Imagine the level of competition, even if your niche or industry is not that big. Your potential customers are used to a great and thought-out user experience. Without a seamless navigation structure on your website, you will be at risk of losing your potential customers and ultimately losing revenue. This is the biggest reason why you should focus on this aspect while creating your website.

“People ignore design that ignores people.”

— Frank Chimero, Designer

The most common patterns in website navigation design

There are multiple types of website navigation mechanisms available. In a real product implementation, there is often a combination of those mechanisms used, in order to achieve product goals.

Breadcrumb menu

Breadcrumbs, also known as a breadcrumb trail, is a secondary navigation system that shows a user’s location on a site or web app. The term originates from the Hansel and Gretel fairy tale in which characters left a trail of breadcrumbs in order to return home.

As you see, the breadcrumb menu is a great choice for an e-commerce-like website that has deep, hierarchical subcategorization.

Hamburger menu

Let’s move to one of the website menu types that is more popular on mobile apps, but is also being used more and more on desktop views too. It has nothing to do with food or restaurants, it’s often just three bars that resemble a hamburger and after being clicked or tapped offer users more options to move to other places. They’re used as space savers and/or attempts to keep the UI overly simple. However, studies have shown that despite the global use of hamburger menus, they are not as effective as you might think and that’s primarily based on discoverability.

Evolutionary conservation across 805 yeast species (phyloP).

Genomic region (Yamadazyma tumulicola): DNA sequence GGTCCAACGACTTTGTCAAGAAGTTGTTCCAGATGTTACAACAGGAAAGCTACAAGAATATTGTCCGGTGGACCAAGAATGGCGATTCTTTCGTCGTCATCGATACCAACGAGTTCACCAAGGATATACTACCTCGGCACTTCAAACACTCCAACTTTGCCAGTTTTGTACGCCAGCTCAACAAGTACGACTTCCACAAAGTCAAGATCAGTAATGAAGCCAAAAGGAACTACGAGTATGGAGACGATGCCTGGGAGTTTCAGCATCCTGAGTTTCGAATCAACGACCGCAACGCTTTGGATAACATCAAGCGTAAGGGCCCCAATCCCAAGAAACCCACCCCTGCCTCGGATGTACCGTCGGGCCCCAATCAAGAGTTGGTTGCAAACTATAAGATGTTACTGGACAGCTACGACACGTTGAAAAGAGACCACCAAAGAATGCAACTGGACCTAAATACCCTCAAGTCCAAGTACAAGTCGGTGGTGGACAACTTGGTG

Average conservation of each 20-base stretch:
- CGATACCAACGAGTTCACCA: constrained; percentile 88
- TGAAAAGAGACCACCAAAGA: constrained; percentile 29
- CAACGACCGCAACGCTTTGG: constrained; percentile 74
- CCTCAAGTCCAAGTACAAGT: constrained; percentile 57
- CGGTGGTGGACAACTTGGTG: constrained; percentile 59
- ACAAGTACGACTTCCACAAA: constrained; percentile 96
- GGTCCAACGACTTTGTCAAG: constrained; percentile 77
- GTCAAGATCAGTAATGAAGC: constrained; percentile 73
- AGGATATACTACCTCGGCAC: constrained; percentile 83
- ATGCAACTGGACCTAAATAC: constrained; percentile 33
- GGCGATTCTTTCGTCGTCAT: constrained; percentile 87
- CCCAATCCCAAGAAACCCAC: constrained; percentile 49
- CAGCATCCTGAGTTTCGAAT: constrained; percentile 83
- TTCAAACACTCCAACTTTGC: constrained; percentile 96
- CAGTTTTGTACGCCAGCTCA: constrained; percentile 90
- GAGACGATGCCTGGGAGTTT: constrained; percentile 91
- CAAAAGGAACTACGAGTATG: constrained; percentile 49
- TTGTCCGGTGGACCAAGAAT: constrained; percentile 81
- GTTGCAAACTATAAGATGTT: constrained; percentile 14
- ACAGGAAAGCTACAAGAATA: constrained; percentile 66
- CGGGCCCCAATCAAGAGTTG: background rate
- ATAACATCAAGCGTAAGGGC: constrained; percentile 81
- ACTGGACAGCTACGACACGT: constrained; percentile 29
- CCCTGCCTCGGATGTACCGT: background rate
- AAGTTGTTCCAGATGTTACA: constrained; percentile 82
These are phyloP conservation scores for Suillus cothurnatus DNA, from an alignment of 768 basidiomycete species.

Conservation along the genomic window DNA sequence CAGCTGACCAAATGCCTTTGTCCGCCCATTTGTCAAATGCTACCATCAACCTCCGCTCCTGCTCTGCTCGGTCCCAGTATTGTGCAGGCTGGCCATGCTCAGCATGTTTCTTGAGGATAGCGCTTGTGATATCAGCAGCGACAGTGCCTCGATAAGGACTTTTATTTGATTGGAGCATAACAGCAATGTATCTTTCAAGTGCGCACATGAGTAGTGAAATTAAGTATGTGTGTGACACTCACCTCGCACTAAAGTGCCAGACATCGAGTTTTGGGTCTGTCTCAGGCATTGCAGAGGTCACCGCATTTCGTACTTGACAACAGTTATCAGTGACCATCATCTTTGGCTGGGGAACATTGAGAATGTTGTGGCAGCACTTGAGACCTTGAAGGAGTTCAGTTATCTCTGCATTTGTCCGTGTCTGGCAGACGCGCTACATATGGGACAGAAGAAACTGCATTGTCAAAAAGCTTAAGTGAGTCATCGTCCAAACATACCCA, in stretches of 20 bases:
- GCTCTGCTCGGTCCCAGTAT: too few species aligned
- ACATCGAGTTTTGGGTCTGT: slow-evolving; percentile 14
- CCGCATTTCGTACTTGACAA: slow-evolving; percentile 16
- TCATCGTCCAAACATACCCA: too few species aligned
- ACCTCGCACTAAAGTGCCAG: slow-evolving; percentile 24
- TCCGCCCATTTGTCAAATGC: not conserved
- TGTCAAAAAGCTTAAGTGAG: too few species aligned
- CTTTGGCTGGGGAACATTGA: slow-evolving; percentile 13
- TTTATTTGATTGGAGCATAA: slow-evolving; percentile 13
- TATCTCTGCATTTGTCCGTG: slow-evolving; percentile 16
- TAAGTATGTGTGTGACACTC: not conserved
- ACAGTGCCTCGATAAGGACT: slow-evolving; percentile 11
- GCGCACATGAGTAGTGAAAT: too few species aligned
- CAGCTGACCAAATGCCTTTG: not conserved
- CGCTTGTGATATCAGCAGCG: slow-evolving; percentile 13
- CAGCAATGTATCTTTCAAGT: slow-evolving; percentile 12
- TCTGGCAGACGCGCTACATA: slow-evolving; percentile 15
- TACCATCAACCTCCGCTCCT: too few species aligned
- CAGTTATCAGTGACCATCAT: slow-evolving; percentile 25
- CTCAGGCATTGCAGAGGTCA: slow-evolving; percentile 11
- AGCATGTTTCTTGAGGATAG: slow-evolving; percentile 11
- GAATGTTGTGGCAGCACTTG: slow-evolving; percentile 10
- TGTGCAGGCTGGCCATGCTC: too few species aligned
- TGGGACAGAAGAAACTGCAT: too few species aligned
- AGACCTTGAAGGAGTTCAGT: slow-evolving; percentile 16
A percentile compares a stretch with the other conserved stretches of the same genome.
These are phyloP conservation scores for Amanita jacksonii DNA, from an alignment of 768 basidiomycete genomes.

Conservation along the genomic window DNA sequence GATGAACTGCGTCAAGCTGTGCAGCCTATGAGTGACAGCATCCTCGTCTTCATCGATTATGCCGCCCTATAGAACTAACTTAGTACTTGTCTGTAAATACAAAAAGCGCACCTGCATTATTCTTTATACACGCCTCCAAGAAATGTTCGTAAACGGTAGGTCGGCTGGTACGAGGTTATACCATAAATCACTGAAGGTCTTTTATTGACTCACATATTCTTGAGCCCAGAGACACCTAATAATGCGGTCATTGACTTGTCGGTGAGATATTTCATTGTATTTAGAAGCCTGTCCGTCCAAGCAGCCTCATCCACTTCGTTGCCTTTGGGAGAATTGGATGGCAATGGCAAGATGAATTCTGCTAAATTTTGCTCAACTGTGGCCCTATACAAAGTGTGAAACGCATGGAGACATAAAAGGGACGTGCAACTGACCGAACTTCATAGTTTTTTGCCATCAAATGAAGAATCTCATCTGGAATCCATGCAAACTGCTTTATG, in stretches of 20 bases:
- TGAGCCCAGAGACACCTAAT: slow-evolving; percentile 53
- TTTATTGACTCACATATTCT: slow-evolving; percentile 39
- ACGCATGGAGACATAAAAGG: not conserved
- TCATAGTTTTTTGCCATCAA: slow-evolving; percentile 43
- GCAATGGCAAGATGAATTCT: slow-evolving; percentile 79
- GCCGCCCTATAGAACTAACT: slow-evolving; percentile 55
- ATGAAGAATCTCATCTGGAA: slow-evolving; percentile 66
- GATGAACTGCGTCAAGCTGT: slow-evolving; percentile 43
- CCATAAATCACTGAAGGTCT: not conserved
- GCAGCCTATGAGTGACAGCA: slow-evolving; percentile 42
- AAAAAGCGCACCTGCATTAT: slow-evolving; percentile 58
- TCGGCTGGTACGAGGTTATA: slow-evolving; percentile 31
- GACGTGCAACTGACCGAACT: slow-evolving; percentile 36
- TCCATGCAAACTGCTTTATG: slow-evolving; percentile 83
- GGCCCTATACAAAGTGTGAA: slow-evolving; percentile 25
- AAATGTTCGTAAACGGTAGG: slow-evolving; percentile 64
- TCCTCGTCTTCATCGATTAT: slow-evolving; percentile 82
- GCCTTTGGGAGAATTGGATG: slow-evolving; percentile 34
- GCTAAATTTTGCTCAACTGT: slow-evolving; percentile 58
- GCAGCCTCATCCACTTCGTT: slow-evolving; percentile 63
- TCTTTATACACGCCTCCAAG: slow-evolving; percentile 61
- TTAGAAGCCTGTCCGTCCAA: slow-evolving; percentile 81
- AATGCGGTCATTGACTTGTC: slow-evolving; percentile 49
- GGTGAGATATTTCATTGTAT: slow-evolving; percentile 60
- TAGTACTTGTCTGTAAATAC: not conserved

Here is an example of a hamburger menu used by Barnes & Noble (top-left):


This is another mechanism popular in mobile applications. This pattern is used to save on vertical space by displaying different types of information across tabs, but information that is collectively relevant to the primary focus of that page. The tabs are placed on the top or the bottom of the screen. Here is an example of tabbed menu navigation:

Vertical navigation

Most commonly placed on the left side of screens, the vertical menu takes a large chunk of a screen and includes links with primary, secondary, and tertiary levels of website navigation. From a design standpoint, using this mechanism is helpful when the user already has to see a lot of information on the main screen, and vertical navigation helps to add even more options in a convenient way. Here is an example:

Call-to-action (CTA) buttons

When you need a user to conduct a key action, whether it is signing up, purchasing, or downloading something, placing CTA (Call-to-action) buttons in easily noticeable spots on your website or app is key.